Skeptics take note -- bug bites early (FL - Y2k glitch) : LUSENET : TimeBomb 2000 (Y2000) : One Thread


Skeptics take note -- bug bites early

David Damron of The Sentinel Staff

Published in The Orlando Sentinel on December 20, 1999 .

TAVARES -- It is not even New Year's Day, and the Y2K bug already has struck in Lake County.

The state says that John E. Campbell is 100 years overdue in paying the registration fee on his big rig that sails the highways from here to California. They wanted the cash by Feb. 11, 1900.

"How can I pay a penalty when I wasn't even born yet?" the Tavares truck driver said.

"I don't even think my daddy was born yet, and they were all probably driving around in horse-and-buggies back then."

The bill that Campbell got from the Florida Department of Highway Safety and Motor Vehicles said he needed to pay his fee by Feb 10. Campbell likes to keep on top of his bills, and he mailed the payment last week.

But that wasn't soon enough to satisfy the computer. The statement from the motor vehicles folks said that "if payment is not received before February 11, 1900," a $300 penalty will be tacked on.

"It's kind of funny, I guess," Campbell said.

"But in a way, it isn't funny."

State officials proclaimed last week that nearly all of the state's most important computers would avoid any Year 2000 glitches. Foul-ups are expected worldwide on computers not corrected to handle handle the century switch; gummed up computers will revert to 1900.

List the Department of Motor Vehicles computer among the gummies.

Tom Joyce, the assistant director of the Division of Motor Vehicles, said the Y2K gaffe that threw Campbell's bill into a 100-year time warp also nabbed about 50 other Florida truckers.

Joyce said they caught the error and will notify truckers to ease their worries about a late fee. All will be OK as long as payments are received by due dates in 2000.

"It's a concern. Obviously we don't want it happening," Joyce said. "It was just one little glitch though, and we corrected it."

Last week, a policy coordinator with Gov. Jeb Bush's Year 2000 Project said the state's computer systems were 97 percent compliant.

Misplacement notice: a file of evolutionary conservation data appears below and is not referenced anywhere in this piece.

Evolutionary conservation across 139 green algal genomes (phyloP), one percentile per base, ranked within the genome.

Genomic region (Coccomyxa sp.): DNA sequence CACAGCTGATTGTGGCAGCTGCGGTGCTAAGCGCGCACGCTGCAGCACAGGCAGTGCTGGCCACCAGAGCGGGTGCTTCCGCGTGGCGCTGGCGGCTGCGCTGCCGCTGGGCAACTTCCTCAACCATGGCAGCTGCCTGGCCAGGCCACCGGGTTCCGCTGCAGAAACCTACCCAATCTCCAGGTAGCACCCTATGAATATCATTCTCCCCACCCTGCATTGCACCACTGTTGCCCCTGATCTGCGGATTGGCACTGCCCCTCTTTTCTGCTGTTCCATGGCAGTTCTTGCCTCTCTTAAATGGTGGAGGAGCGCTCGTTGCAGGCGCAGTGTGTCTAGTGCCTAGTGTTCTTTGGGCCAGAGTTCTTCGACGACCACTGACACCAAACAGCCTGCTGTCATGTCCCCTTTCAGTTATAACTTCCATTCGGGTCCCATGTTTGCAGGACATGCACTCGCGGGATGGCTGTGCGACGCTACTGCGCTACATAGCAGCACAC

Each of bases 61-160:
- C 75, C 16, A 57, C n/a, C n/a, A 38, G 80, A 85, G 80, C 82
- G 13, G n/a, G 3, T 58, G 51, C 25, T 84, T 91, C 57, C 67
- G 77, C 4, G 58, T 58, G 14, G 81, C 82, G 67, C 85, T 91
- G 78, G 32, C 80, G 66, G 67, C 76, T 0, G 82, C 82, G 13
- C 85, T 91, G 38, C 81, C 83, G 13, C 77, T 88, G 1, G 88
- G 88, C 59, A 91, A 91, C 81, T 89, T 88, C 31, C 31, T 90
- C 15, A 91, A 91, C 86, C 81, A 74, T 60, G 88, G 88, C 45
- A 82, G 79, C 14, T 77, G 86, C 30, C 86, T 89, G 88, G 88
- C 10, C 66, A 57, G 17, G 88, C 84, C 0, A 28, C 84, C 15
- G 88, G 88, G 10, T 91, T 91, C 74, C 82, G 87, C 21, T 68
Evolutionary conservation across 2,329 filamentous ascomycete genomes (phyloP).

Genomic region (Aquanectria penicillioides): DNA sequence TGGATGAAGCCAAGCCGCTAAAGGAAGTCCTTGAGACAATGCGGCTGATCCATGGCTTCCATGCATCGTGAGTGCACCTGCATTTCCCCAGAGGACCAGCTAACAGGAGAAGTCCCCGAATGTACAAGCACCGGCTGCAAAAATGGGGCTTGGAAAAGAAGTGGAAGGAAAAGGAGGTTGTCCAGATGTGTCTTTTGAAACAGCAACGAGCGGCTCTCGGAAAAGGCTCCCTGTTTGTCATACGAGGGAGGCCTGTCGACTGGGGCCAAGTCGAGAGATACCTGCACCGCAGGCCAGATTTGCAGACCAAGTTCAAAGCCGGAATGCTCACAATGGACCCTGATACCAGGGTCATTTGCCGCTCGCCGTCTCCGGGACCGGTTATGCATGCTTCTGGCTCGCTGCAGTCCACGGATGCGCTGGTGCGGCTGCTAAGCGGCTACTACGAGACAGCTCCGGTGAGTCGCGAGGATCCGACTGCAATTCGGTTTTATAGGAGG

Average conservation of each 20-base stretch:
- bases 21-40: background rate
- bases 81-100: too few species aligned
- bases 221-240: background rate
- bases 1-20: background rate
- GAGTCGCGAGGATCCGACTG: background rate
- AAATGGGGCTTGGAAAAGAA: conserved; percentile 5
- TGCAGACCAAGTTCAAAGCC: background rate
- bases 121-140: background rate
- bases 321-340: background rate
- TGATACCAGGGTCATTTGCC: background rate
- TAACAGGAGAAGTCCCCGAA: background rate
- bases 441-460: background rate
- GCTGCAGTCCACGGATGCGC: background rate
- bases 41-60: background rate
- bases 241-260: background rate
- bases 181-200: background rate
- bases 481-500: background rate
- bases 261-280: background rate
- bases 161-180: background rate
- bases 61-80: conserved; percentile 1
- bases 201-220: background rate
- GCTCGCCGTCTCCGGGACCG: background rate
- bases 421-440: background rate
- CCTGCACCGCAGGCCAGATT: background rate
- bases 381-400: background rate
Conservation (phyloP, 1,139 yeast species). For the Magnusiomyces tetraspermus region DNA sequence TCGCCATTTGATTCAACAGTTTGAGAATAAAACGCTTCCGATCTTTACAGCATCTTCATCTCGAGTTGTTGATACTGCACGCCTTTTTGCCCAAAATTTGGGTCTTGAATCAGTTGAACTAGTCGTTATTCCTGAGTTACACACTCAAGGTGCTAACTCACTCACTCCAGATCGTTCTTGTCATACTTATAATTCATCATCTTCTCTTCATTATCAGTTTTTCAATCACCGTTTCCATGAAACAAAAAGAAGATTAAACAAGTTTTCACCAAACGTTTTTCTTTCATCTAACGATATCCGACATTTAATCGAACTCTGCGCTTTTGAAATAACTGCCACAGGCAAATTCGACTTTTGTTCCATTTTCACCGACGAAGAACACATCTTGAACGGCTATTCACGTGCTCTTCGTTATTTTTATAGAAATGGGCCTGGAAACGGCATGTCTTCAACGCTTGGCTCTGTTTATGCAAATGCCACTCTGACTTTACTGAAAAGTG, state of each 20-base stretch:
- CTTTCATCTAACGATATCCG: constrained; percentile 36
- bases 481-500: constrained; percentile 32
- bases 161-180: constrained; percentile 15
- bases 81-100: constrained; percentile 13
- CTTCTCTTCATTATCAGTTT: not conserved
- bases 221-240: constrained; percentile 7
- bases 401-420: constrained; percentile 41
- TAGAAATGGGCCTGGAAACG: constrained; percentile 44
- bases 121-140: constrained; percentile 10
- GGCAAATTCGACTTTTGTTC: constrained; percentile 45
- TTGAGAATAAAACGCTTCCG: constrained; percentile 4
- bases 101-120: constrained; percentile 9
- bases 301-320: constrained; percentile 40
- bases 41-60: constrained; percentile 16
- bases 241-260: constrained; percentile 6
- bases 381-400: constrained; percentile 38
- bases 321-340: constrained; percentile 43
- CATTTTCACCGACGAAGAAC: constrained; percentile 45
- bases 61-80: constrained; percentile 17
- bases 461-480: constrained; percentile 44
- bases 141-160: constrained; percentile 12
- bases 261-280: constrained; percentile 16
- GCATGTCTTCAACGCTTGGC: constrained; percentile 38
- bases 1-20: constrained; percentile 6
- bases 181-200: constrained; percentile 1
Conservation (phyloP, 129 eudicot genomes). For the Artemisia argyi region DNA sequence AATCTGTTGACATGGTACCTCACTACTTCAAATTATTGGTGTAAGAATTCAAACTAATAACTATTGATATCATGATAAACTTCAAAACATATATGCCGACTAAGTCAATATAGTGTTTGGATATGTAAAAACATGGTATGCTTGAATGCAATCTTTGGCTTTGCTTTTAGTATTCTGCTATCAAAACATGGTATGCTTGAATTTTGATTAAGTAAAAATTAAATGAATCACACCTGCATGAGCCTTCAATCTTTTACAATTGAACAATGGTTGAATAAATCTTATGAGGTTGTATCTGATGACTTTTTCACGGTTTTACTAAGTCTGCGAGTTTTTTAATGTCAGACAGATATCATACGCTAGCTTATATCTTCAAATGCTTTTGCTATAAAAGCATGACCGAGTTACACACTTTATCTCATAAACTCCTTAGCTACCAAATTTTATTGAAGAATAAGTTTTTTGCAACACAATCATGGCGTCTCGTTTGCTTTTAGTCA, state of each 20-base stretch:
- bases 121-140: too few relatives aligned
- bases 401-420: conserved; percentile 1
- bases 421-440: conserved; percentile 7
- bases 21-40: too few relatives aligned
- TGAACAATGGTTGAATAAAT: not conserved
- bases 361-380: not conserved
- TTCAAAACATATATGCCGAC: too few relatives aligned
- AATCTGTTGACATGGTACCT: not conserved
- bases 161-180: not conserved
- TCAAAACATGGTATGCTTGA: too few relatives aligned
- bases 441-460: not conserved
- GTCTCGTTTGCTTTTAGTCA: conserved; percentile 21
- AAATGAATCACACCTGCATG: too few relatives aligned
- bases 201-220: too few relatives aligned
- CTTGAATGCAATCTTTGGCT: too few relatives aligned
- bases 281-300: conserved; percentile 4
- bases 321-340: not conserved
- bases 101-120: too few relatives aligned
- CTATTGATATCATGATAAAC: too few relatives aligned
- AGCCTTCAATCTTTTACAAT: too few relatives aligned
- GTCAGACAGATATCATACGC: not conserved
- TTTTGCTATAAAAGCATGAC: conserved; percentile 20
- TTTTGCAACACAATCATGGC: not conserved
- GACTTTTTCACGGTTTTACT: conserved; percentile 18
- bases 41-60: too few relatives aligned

But, officials added, no one can say for sure what will happen when a new century dawns in a computer-driven age.

Lake County Tax Collector Bob McKee, who runs Lake County's tag agencies, said he hasn't seen any problems like Campbell's.

"That's the first I've heard anything like that," McKee said.

Once burned by Y2K, Campbell said he plans to hold off on his normal trailer hauls to California. He delivers chemicals from Florida and brings back produce that goes to Miami and then to the Caribbean.

He doesn't want to be caught on the road Jan. 1 if Y2K bugs start appearing and wreak havoc across the country.

"I'll be loaded up, but I'm not going anywhere," Campbell said.

-- Homer Beanfang (, December 20, 1999


Lake County Tax Collector Bob McKee, who runs Lake County's tag agencies, said he hasn't seen any problems like Campbell's.

"That's the first I've heard anything like that," McKee said.

Priceless. McKee must be living under a rock.

-- (, December 20, 1999.

"It was just one little glitch though..."

Try saying that ten times real fast in a missile silo.

-- snooze button (, December 20, 1999.

The Y2K public relations campaign continues with a perfect example attempting to show Y2K problems are nothing to worry about. Wrong year on a bill. Everyone knows the right year is 2000, not 1900. Ha, Ha Y2K is no big deal. Doomers are fools. There's nothing to worry about. etc.

Examples showing Y2K IS something to worry about (Royal Doulton china, Hershey chocolate) are tough to find in ordinary newspapers. No need to get the sheeple nervous! The registration fee due in 1900 was published as a typical Y2K problem (and I would agree). Typical "cosmetic" Y2K problems may be funny, but are not very important in reporting the Y2K story. A more serious Y2K problem should have been included for balanced reporting. Computer software date problems began in 1970 and have been accelerating this year -- certainly one more serious problem could have been found for the newspaper article.

-- Richard Greene (, December 20, 1999.

Computer glitches are always typical, so is taking a crap, it happens everyday--panic only when you get constipated.

-- plopp (ploppp@ploppp.xcom), December 20, 1999.

OK, a 1900 demand isn't too serious (as long as you can get a human being to deal with your case before it goes to court) but I wonder how hard the pollys will laugh when the demands start arriving not with 1900 on them, but just a couple of weeks out How? negative numbers converted to unsigned integers give wierd values. Some of them will be incorrect but plausible.

-- Servant (, December 20, 1999.

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